López Aguilar believes that “this has to be filtered on a case-by-case basis, with all the guarantees required,” so that no one can make wrongful claims. The European Parliament’s intention is not to act against legitimate migration, but to close the door to international criminals and corrupt individuals who have been exploiting these schemes in the EU. And the war is acting as “an accelerant” in this regard, prompting the European Commission to strongly defend and adopt the EP’s proposals to strictly regulate ‘migration by investment’. “If we want to hurt Putin, we have to hurt the Russian oligarchs,” he concludes. “And if we want to hurt the Russian oligarchs, we have to put an end to this.”

Source: Commodification of EU citizenship: Will the EU ban ‘golden passports’?

Bulgaria ends controversial ‘golden passports’ scheme

EU Parliament having an impact:

Bulgaria has abolished its controversial “golden passports” scheme offering citizenship of the EU member state in return for substantial investment, which had been criticised by Brussels.

The scheme made it possible for foreigners to acquire residency when they invested a minimum of 500,000 euros ($550,000) in Bulgaria, and citizenship when they invested one million euros ($1.1m).

The beneficiaries were primarily from Russia, China and the Middle East.

Bulgaria’s new government, which has made fighting corruption a key priority, had already urged parliament to discontinue the granting of such passports in January.

The decision by Bulgarian MPS on Thursday comes after the awarding of “golden passports” was again condemned by the European Parliament in the light of Western sanctions targetting Russian oligarchs over Moscow’s invasion of Ukraine.

Earlier this month, MEPs repeated their call on Bulgaria, Malta and Cyprus to scrap both “golden passports” and “golden visas”.

The European Commission has repeatedly called for the abolition of such schemes because they create an incentive for corruption and money laundering.

Full review

As part of the decision, MPs also authorised a full review of all passports granted since the scheme was launched in 2013.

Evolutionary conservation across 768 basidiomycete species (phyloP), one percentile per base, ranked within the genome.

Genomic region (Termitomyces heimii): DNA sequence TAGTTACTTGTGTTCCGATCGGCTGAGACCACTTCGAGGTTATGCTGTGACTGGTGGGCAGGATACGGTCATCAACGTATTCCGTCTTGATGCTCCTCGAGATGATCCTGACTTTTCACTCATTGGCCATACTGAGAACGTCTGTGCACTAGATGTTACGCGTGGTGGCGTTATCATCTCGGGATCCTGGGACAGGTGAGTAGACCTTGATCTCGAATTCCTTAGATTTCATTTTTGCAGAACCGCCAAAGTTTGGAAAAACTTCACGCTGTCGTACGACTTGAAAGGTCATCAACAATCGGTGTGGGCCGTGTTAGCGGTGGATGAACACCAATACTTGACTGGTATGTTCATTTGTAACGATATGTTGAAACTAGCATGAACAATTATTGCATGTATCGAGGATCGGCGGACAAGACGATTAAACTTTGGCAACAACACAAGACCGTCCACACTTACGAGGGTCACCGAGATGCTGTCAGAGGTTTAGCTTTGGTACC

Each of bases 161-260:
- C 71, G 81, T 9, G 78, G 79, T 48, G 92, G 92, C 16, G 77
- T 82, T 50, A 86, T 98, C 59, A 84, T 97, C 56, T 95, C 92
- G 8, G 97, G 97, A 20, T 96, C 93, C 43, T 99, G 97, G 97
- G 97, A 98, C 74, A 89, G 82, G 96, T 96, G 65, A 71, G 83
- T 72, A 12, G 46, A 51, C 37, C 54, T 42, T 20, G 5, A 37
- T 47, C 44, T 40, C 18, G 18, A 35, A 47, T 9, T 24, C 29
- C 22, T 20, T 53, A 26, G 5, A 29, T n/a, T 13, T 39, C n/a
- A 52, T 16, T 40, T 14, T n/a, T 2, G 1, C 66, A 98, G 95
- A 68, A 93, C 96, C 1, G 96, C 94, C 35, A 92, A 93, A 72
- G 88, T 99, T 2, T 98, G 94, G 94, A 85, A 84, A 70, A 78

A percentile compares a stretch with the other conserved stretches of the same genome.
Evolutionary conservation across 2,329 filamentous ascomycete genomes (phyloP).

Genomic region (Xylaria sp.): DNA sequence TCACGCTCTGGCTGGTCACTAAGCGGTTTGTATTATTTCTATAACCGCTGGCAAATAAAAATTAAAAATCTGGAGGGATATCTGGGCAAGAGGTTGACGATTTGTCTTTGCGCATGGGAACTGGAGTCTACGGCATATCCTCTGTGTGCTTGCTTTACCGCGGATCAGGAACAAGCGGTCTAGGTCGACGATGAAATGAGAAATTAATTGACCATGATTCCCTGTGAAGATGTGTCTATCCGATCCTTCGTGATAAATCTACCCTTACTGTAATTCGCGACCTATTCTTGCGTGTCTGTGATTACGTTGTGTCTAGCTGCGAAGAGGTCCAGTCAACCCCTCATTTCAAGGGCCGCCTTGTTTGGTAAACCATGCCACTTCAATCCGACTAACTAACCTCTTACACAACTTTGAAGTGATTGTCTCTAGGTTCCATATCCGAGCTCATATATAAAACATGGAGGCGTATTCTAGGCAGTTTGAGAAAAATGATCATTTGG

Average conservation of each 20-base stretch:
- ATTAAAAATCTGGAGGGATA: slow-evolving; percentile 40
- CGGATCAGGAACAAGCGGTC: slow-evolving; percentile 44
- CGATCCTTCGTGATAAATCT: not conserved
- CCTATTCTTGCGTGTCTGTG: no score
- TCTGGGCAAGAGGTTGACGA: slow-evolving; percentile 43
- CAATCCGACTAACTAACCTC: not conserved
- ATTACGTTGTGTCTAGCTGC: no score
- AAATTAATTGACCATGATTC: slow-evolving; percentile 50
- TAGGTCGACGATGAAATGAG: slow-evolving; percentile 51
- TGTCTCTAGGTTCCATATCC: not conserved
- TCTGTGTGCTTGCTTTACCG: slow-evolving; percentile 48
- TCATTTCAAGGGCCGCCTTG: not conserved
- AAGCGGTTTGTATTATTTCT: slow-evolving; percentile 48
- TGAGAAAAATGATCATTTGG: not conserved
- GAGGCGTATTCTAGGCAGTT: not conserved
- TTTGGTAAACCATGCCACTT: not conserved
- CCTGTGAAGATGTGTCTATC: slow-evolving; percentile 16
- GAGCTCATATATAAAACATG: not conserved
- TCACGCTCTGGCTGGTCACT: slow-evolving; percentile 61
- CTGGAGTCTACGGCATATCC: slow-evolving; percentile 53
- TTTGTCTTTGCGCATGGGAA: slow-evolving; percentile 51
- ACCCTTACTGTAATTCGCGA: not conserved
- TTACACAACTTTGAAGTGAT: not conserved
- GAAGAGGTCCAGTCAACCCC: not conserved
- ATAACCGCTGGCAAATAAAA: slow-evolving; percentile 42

According to the justice ministry, about 100 such passports have been awarded to date.

The previous interim administration had last year flagged concerns about possible irregularities in 47 cases.

Despite the decision, there will still be the option of acquiring a residence permit under the scheme.

Malta has also said it would suspend granting “golden passports” to Russians and Belarusians until further notice following the invasion of Ukraine.

According to the European Parliament, at least 130,000 people obtained a “golden passport” or a “golden visa” in the bloc between 2011 and 2019, generating 21.8 billion euros ($23.9bn) for the countries concerned.

Source: Bulgaria ends controversial ‘golden passports’ scheme

EU parliament demands end to ‘golden passports’ for Russians

Long overdue, not just for Russians:

The European Parliament has voted overwhelmingly to end the practice of EU countries selling citizenship and visas to rich individuals.

It comes in the wake of Russia’s invasion of Ukraine with many wealthy Russians having received EU passports in exchange for significant investments.

Members of the European Parliament in Strasbourg on Wednesday voted 595 for, 12 against and with 74 abstentions to end the so called ‘golden passport’ schemes.

They are calling for an all out ban on the purchase of citizenship by 2025 but want significantly increased background checks to come into force immediately.

The vote is however not binding. It is now up to the European Commission to outline a detailed proposal of how to end the schemes and then the EU’s national government will have the final say on the matter.